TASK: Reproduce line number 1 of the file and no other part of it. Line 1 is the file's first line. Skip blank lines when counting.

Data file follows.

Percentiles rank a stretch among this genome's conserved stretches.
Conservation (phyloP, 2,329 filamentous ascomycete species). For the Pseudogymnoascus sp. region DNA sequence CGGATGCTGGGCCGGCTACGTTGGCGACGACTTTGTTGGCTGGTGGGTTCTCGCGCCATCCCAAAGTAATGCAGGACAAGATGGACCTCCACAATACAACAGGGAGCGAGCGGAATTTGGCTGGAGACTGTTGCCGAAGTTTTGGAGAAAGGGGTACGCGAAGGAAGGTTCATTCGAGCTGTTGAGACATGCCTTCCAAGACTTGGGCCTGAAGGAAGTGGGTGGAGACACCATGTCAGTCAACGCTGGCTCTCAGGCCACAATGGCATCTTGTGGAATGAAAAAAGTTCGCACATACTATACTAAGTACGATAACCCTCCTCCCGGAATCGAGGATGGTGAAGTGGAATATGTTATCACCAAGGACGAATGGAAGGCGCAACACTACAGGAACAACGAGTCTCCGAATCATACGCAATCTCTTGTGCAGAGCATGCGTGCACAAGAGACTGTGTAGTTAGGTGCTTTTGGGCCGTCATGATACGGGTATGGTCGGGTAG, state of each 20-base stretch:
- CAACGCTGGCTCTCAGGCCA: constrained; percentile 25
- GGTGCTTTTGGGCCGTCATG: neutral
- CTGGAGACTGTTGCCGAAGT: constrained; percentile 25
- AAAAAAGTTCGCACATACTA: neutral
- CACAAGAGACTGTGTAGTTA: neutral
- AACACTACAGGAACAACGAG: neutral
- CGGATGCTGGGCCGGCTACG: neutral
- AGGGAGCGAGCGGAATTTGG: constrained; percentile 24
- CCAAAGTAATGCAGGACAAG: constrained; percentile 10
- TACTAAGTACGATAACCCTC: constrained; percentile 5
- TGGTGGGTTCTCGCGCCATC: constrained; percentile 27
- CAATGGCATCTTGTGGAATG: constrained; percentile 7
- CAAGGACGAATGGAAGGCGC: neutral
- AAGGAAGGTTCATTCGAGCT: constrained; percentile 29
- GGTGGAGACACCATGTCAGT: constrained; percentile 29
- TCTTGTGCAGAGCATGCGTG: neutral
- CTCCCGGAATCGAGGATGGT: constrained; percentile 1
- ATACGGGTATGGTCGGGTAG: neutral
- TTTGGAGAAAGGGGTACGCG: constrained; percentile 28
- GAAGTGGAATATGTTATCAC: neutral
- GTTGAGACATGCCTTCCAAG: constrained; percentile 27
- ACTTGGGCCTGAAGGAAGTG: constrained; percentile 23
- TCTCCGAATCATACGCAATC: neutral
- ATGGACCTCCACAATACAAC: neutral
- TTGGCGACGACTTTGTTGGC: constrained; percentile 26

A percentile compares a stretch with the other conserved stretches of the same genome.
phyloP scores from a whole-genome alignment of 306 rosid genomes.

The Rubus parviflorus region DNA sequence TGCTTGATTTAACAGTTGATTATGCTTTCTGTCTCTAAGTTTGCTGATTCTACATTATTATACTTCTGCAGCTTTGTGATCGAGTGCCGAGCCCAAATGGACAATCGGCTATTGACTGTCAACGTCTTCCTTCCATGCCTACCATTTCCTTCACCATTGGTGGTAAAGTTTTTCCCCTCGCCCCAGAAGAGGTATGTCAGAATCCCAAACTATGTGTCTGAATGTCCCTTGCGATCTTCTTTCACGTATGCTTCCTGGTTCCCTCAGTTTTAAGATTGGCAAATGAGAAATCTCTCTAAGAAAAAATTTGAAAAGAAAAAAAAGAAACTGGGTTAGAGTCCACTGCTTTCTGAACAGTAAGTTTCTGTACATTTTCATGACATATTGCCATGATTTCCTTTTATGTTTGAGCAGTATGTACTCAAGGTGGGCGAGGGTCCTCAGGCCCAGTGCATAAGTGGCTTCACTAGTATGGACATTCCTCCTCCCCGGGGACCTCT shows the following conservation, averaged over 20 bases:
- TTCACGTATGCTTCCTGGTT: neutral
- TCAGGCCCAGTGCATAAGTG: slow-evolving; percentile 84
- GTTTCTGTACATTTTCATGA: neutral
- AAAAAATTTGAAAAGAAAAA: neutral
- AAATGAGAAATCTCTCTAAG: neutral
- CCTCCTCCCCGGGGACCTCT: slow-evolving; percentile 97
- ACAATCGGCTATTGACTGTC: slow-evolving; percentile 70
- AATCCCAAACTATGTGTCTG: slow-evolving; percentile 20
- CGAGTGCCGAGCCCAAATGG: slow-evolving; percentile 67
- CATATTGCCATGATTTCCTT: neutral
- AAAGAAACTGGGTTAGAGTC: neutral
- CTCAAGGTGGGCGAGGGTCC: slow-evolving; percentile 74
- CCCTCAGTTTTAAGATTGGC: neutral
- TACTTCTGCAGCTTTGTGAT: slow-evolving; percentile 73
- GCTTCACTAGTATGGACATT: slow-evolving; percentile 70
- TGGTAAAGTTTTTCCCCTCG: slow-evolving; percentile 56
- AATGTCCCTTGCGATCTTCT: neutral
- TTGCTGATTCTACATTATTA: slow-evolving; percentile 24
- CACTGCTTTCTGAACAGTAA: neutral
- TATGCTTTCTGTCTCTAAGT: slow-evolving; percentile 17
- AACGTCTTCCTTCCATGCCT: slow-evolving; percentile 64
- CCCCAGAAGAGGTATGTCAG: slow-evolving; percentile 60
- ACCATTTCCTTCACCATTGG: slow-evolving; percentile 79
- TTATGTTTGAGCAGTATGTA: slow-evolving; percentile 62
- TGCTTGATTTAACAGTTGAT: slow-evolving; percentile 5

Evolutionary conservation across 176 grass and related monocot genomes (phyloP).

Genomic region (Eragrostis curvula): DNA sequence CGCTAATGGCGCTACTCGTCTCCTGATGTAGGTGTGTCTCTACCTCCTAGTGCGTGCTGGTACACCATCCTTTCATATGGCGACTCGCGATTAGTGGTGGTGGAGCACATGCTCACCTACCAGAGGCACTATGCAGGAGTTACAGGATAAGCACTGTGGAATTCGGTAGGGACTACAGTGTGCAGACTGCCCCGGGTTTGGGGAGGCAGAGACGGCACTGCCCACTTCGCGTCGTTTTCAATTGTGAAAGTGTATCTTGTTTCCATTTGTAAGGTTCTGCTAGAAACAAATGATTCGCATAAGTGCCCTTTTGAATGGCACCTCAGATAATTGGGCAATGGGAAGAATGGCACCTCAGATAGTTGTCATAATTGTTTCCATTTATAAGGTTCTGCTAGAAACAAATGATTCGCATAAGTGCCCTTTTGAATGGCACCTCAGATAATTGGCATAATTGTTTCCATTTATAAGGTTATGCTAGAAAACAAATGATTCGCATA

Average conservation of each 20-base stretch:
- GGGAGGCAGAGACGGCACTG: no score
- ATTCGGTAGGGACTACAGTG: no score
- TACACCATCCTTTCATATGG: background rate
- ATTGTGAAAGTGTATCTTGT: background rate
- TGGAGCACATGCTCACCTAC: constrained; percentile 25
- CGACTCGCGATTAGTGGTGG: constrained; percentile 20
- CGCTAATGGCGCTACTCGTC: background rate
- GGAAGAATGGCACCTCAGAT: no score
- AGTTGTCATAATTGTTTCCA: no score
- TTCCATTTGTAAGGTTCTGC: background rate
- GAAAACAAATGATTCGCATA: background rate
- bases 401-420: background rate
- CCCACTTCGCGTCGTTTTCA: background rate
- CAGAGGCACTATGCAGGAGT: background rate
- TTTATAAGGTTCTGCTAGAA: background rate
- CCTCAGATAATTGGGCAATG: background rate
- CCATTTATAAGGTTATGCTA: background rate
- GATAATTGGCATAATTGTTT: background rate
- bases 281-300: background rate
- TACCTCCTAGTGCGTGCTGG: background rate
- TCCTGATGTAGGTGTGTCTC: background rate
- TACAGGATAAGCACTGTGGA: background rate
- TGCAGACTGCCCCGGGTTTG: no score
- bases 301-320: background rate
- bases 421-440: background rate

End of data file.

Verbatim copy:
Percentiles rank a stretch among this genome's conserved stretches.